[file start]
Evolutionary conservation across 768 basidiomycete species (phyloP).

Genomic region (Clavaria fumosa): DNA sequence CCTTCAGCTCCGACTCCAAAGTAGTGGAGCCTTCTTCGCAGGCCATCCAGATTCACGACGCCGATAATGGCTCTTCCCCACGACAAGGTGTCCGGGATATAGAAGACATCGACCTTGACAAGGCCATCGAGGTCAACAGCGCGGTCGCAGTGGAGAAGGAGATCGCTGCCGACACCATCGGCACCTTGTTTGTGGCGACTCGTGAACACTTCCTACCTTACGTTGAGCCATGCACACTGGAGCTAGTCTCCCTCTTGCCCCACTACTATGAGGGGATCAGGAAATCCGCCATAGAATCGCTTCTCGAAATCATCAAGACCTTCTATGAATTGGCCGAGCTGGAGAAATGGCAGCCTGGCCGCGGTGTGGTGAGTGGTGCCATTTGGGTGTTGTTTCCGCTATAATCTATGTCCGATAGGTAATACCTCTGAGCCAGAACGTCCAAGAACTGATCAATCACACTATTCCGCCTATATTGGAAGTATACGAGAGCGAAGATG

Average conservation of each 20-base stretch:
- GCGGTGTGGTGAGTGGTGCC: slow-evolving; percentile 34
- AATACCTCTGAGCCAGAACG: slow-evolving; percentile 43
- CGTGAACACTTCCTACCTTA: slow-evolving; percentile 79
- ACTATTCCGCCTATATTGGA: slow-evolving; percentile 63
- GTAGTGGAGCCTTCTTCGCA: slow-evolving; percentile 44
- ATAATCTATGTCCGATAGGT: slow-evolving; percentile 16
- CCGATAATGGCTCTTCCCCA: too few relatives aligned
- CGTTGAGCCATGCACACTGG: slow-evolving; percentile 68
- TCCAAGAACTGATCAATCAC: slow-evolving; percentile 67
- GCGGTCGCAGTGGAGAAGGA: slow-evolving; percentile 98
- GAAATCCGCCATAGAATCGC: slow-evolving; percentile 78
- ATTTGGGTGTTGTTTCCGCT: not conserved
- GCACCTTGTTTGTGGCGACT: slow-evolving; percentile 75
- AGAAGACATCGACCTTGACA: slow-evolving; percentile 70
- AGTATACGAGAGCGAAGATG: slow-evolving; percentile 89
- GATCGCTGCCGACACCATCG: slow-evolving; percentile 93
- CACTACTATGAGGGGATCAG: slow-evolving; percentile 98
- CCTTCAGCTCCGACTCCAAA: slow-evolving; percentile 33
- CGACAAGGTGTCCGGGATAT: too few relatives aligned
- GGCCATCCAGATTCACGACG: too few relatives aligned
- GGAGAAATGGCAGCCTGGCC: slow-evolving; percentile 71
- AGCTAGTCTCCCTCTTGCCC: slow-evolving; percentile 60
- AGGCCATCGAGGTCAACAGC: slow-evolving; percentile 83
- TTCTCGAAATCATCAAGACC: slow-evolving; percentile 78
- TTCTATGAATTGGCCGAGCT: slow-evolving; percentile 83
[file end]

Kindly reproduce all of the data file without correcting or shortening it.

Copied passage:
Evolutionary conservation across 768 basidiomycete species (phyloP).

Genomic region (Clavaria fumosa): DNA sequence CCTTCAGCTCCGACTCCAAAGTAGTGGAGCCTTCTTCGCAGGCCATCCAGATTCACGACGCCGATAATGGCTCTTCCCCACGACAAGGTGTCCGGGATATAGAAGACATCGACCTTGACAAGGCCATCGAGGTCAACAGCGCGGTCGCAGTGGAGAAGGAGATCGCTGCCGACACCATCGGCACCTTGTTTGTGGCGACTCGTGAACACTTCCTACCTTACGTTGAGCCATGCACACTGGAGCTAGTCTCCCTCTTGCCCCACTACTATGAGGGGATCAGGAAATCCGCCATAGAATCGCTTCTCGAAATCATCAAGACCTTCTATGAATTGGCCGAGCTGGAGAAATGGCAGCCTGGCCGCGGTGTGGTGAGTGGTGCCATTTGGGTGTTGTTTCCGCTATAATCTATGTCCGATAGGTAATACCTCTGAGCCAGAACGTCCAAGAACTGATCAATCACACTATTCCGCCTATATTGGAAGTATACGAGAGCGAAGATG

Average conservation of each 20-base stretch:
- GCGGTGTGGTGAGTGGTGCC: slow-evolving; percentile 34
- AATACCTCTGAGCCAGAACG: slow-evolving; percentile 43
- CGTGAACACTTCCTACCTTA: slow-evolving; percentile 79
- ACTATTCCGCCTATATTGGA: slow-evolving; percentile 63
- GTAGTGGAGCCTTCTTCGCA: slow-evolving; percentile 44
- ATAATCTATGTCCGATAGGT: slow-evolving; percentile 16
- CCGATAATGGCTCTTCCCCA: too few relatives aligned
- CGTTGAGCCATGCACACTGG: slow-evolving; percentile 68
- TCCAAGAACTGATCAATCAC: slow-evolving; percentile 67
- GCGGTCGCAGTGGAGAAGGA: slow-evolving; percentile 98
- GAAATCCGCCATAGAATCGC: slow-evolving; percentile 78
- ATTTGGGTGTTGTTTCCGCT: not conserved
- GCACCTTGTTTGTGGCGACT: slow-evolving; percentile 75
- AGAAGACATCGACCTTGACA: slow-evolving; percentile 70
- AGTATACGAGAGCGAAGATG: slow-evolving; percentile 89
- GATCGCTGCCGACACCATCG: slow-evolving; percentile 93
- CACTACTATGAGGGGATCAG: slow-evolving; percentile 98
- CCTTCAGCTCCGACTCCAAA: slow-evolving; percentile 33
- CGACAAGGTGTCCGGGATAT: too few relatives aligned
- GGCCATCCAGATTCACGACG: too few relatives aligned
- GGAGAAATGGCAGCCTGGCC: slow-evolving; percentile 71
- AGCTAGTCTCCCTCTTGCCC: slow-evolving; percentile 60
- AGGCCATCGAGGTCAACAGC: slow-evolving; percentile 83
- TTCTCGAAATCATCAAGACC: slow-evolving; percentile 78
- TTCTATGAATTGGCCGAGCT: slow-evolving; percentile 83